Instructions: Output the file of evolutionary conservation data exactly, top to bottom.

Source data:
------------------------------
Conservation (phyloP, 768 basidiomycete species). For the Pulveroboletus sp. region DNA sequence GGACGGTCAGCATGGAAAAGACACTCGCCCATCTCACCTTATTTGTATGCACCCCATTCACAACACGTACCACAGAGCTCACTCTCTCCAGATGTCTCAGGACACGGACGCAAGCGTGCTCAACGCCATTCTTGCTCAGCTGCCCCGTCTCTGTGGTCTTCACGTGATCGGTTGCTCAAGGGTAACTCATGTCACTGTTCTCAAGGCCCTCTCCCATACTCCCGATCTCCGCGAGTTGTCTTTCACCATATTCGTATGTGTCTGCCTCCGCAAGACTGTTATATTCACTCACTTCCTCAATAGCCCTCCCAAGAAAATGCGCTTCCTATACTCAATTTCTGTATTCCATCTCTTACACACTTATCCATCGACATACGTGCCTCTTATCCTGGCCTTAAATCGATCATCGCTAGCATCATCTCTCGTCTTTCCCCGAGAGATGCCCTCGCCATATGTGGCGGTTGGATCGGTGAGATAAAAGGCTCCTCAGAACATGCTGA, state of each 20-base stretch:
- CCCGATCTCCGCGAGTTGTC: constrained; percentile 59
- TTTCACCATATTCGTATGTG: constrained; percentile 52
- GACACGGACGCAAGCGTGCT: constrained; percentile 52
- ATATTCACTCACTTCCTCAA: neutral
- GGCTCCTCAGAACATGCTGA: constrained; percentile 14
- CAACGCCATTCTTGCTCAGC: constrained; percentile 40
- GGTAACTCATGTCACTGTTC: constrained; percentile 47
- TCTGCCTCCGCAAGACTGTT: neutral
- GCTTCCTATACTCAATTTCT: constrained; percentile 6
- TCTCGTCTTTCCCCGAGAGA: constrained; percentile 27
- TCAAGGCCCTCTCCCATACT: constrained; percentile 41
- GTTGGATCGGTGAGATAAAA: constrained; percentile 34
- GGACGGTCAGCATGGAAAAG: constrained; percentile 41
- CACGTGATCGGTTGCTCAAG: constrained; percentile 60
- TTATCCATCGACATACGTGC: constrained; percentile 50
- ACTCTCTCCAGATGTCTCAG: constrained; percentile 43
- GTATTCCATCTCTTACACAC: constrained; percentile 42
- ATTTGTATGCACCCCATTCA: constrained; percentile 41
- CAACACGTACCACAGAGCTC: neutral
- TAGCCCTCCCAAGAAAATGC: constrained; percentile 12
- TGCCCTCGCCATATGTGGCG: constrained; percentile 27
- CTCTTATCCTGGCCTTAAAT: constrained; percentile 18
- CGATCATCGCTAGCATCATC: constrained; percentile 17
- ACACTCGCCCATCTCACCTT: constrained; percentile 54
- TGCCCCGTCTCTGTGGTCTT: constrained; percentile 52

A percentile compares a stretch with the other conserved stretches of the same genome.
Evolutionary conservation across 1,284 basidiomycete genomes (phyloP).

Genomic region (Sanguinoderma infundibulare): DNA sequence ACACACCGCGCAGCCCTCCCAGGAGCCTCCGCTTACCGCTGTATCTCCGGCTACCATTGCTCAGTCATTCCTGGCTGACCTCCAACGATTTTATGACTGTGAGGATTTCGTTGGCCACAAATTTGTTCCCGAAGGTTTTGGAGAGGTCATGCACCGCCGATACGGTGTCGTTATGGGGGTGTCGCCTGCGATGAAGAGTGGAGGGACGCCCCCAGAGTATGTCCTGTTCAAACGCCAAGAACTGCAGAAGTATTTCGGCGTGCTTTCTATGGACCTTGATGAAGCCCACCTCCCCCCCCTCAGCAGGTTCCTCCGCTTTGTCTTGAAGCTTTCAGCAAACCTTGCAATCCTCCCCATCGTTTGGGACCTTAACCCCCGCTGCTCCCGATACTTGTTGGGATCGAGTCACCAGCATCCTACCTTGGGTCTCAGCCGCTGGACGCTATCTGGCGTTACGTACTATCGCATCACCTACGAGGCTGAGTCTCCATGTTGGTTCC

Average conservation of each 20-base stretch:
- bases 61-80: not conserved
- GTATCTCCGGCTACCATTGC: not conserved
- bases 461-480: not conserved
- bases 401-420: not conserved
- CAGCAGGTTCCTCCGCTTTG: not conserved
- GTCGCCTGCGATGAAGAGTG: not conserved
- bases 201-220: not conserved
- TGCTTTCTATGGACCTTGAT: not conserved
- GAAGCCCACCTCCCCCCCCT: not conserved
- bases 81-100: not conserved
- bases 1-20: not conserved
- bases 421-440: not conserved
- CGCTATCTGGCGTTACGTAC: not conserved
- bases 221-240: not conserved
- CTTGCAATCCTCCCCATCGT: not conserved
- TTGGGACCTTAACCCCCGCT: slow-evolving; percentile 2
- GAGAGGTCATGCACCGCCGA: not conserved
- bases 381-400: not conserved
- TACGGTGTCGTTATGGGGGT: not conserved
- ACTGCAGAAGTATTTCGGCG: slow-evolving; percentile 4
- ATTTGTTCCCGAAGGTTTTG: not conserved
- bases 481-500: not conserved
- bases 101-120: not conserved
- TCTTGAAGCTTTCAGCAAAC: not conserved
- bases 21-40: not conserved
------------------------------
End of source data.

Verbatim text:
Conservation (phyloP, 768 basidiomycete species). For the Pulveroboletus sp. region DNA sequence GGACGGTCAGCATGGAAAAGACACTCGCCCATCTCACCTTATTTGTATGCACCCCATTCACAACACGTACCACAGAGCTCACTCTCTCCAGATGTCTCAGGACACGGACGCAAGCGTGCTCAACGCCATTCTTGCTCAGCTGCCCCGTCTCTGTGGTCTTCACGTGATCGGTTGCTCAAGGGTAACTCATGTCACTGTTCTCAAGGCCCTCTCCCATACTCCCGATCTCCGCGAGTTGTCTTTCACCATATTCGTATGTGTCTGCCTCCGCAAGACTGTTATATTCACTCACTTCCTCAATAGCCCTCCCAAGAAAATGCGCTTCCTATACTCAATTTCTGTATTCCATCTCTTACACACTTATCCATCGACATACGTGCCTCTTATCCTGGCCTTAAATCGATCATCGCTAGCATCATCTCTCGTCTTTCCCCGAGAGATGCCCTCGCCATATGTGGCGGTTGGATCGGTGAGATAAAAGGCTCCTCAGAACATGCTGA, state of each 20-base stretch:
- CCCGATCTCCGCGAGTTGTC: constrained; percentile 59
- TTTCACCATATTCGTATGTG: constrained; percentile 52
- GACACGGACGCAAGCGTGCT: constrained; percentile 52
- ATATTCACTCACTTCCTCAA: neutral
- GGCTCCTCAGAACATGCTGA: constrained; percentile 14
- CAACGCCATTCTTGCTCAGC: constrained; percentile 40
- GGTAACTCATGTCACTGTTC: constrained; percentile 47
- TCTGCCTCCGCAAGACTGTT: neutral
- GCTTCCTATACTCAATTTCT: constrained; percentile 6
- TCTCGTCTTTCCCCGAGAGA: constrained; percentile 27
- TCAAGGCCCTCTCCCATACT: constrained; percentile 41
- GTTGGATCGGTGAGATAAAA: constrained; percentile 34
- GGACGGTCAGCATGGAAAAG: constrained; percentile 41
- CACGTGATCGGTTGCTCAAG: constrained; percentile 60
- TTATCCATCGACATACGTGC: constrained; percentile 50
- ACTCTCTCCAGATGTCTCAG: constrained; percentile 43
- GTATTCCATCTCTTACACAC: constrained; percentile 42
- ATTTGTATGCACCCCATTCA: constrained; percentile 41
- CAACACGTACCACAGAGCTC: neutral
- TAGCCCTCCCAAGAAAATGC: constrained; percentile 12
- TGCCCTCGCCATATGTGGCG: constrained; percentile 27
- CTCTTATCCTGGCCTTAAAT: constrained; percentile 18
- CGATCATCGCTAGCATCATC: constrained; percentile 17
- ACACTCGCCCATCTCACCTT: constrained; percentile 54
- TGCCCCGTCTCTGTGGTCTT: constrained; percentile 52

A percentile compares a stretch with the other conserved stretches of the same genome.
Evolutionary conservation across 1,284 basidiomycete genomes (phyloP).

Genomic region (Sanguinoderma infundibulare): DNA sequence ACACACCGCGCAGCCCTCCCAGGAGCCTCCGCTTACCGCTGTATCTCCGGCTACCATTGCTCAGTCATTCCTGGCTGACCTCCAACGATTTTATGACTGTGAGGATTTCGTTGGCCACAAATTTGTTCCCGAAGGTTTTGGAGAGGTCATGCACCGCCGATACGGTGTCGTTATGGGGGTGTCGCCTGCGATGAAGAGTGGAGGGACGCCCCCAGAGTATGTCCTGTTCAAACGCCAAGAACTGCAGAAGTATTTCGGCGTGCTTTCTATGGACCTTGATGAAGCCCACCTCCCCCCCCTCAGCAGGTTCCTCCGCTTTGTCTTGAAGCTTTCAGCAAACCTTGCAATCCTCCCCATCGTTTGGGACCTTAACCCCCGCTGCTCCCGATACTTGTTGGGATCGAGTCACCAGCATCCTACCTTGGGTCTCAGCCGCTGGACGCTATCTGGCGTTACGTACTATCGCATCACCTACGAGGCTGAGTCTCCATGTTGGTTCC

Average conservation of each 20-base stretch:
- bases 61-80: not conserved
- GTATCTCCGGCTACCATTGC: not conserved
- bases 461-480: not conserved
- bases 401-420: not conserved
- CAGCAGGTTCCTCCGCTTTG: not conserved
- GTCGCCTGCGATGAAGAGTG: not conserved
- bases 201-220: not conserved
- TGCTTTCTATGGACCTTGAT: not conserved
- GAAGCCCACCTCCCCCCCCT: not conserved
- bases 81-100: not conserved
- bases 1-20: not conserved
- bases 421-440: not conserved
- CGCTATCTGGCGTTACGTAC: not conserved
- bases 221-240: not conserved
- CTTGCAATCCTCCCCATCGT: not conserved
- TTGGGACCTTAACCCCCGCT: slow-evolving; percentile 2
- GAGAGGTCATGCACCGCCGA: not conserved
- bases 381-400: not conserved
- TACGGTGTCGTTATGGGGGT: not conserved
- ACTGCAGAAGTATTTCGGCG: slow-evolving; percentile 4
- ATTTGTTCCCGAAGGTTTTG: not conserved
- bases 481-500: not conserved
- bases 101-120: not conserved
- TCTTGAAGCTTTCAGCAAAC: not conserved
- bases 21-40: not conserved